RESULTS AND CONCLUSION OF MANUSCRIPTS - Three manuscripts were written to meet the aims of this thesis. In the first manuscript, the association between dietary adherence score and blood pressure, as well as anthropometric measurements were investigated. Positive relationships were found between age, for both men and women and systolic and diastolic BP. A significant positive relationship between added sugar intake and systolic blood pressure (SBP) was only present in the women’s group. A significant positive relationship was found between SBP, diastolic blood pressure (DBP) and BMI for men only. No significant differences existed between blood pressure of men or women in the lowest and top tertile groups, according to dietary adherence score, but a significant inverse correlation between the dietary adherence score and SBP in women was found. The findings revealed that there were no significant differences between anthropometric measurements or blood pressure in the three groups according to dietary adherence, but women with the highest adherence scores had the lowest SBP.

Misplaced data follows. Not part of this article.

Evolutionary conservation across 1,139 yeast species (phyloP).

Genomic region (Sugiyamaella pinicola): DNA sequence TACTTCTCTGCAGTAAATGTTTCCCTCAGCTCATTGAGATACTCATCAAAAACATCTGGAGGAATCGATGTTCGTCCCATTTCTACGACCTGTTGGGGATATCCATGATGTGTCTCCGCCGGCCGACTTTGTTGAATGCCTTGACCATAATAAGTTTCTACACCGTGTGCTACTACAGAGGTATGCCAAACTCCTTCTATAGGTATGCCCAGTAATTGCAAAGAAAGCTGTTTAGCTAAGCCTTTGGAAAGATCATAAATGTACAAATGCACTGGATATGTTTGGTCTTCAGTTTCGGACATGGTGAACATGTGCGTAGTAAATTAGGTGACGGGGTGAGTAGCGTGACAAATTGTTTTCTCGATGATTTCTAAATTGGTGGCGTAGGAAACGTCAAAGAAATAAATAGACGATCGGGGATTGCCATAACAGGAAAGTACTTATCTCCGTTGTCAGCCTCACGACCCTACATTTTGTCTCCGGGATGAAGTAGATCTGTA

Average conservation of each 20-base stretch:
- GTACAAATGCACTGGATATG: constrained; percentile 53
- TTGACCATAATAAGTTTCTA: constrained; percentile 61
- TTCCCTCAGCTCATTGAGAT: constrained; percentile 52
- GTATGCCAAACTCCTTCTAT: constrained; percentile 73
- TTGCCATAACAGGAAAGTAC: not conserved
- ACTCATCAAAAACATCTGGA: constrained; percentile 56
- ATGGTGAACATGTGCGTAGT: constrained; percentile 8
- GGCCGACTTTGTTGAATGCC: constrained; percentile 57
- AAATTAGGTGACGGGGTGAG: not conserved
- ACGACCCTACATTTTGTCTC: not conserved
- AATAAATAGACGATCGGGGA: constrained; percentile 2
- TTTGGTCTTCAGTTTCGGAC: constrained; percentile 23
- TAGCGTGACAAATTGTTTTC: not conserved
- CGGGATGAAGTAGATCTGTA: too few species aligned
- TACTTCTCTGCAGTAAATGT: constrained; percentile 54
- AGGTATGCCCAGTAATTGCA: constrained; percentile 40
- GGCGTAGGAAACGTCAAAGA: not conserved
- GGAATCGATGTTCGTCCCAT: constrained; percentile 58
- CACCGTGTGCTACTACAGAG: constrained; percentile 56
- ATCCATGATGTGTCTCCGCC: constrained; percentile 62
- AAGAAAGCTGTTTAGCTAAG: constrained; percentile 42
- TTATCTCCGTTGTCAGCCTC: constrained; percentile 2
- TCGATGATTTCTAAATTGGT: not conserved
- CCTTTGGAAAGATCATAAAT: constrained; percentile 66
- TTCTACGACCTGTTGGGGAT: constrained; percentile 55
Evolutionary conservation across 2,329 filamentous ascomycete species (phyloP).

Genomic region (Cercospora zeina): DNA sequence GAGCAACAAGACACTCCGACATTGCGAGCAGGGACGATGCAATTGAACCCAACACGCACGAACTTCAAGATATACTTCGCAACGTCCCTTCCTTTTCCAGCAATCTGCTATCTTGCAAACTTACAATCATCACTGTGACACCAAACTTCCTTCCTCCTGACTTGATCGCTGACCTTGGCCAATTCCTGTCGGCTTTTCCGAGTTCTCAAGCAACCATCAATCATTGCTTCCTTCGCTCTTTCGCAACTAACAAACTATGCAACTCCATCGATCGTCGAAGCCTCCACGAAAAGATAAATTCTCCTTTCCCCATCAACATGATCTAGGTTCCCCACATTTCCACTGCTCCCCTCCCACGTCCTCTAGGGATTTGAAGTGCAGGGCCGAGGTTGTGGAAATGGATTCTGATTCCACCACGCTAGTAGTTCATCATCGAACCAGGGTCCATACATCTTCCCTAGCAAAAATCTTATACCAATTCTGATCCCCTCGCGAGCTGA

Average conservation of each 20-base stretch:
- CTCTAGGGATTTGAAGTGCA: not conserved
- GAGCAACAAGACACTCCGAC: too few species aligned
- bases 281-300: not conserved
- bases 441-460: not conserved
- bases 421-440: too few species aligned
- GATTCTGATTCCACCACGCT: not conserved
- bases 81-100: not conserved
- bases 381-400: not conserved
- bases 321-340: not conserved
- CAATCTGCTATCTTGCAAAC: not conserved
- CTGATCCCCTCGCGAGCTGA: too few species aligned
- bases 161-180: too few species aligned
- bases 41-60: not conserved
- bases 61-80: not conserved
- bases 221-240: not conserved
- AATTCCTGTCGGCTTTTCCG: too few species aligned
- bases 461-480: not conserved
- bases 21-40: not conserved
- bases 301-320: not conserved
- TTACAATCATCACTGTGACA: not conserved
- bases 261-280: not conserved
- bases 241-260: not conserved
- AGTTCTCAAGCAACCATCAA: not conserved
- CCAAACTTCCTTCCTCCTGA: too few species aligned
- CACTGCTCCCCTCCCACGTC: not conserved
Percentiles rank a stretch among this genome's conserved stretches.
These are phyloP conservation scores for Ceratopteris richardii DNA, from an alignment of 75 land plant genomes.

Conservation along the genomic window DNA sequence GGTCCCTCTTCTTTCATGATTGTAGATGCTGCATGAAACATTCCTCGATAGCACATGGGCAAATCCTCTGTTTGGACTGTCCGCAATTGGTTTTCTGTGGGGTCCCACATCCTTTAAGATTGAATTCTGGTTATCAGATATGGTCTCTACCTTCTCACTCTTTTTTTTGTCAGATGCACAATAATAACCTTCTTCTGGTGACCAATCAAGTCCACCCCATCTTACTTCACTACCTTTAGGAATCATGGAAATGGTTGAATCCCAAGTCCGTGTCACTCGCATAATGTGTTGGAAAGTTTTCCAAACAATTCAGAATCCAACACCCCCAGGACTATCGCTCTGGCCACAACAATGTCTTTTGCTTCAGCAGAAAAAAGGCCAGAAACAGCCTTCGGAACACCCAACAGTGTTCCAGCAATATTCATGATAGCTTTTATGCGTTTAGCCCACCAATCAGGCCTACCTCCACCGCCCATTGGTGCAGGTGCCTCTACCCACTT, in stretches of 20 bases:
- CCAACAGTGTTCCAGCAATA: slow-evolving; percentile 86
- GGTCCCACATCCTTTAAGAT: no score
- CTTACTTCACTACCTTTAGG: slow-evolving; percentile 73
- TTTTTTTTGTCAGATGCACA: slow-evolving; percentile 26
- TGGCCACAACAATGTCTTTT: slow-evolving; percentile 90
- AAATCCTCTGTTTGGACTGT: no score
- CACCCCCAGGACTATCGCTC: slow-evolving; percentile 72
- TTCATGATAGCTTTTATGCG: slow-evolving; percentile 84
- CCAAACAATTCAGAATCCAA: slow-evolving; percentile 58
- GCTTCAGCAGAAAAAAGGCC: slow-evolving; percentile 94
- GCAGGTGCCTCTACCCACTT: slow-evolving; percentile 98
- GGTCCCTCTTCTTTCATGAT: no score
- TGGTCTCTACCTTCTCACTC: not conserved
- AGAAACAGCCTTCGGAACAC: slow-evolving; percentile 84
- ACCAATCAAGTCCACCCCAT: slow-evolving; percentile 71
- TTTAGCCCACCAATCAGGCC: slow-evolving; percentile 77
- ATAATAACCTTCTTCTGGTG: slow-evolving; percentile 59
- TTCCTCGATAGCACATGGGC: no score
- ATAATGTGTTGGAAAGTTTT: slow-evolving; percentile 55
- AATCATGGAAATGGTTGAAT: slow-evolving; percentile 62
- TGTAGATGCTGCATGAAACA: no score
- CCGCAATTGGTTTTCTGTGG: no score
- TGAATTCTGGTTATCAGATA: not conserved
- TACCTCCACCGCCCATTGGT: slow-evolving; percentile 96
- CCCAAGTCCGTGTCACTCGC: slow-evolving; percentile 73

In the second manuscript, the aim was to determine the challenges that participants had regarding CNCDs interventions and their needs from intervention programmes were explored. In addition, the strategies that the Department of Health officials viewed as the best options to address the CNCDs epidemic were also investigated. Participants sought education on foods associated with weight gain, what food and drinks to purchase and how to prepare healthy food and recipes as part of CNCDs intervention programmes. Department of Health officials regarded the integration of health services, community participation, improved inter-sectoral partnerships and food taxation as the most favourable options to address the CNCDs epidemic. The findings revealed that current CNCDs interventions should be adapted to include context-based needs of community members.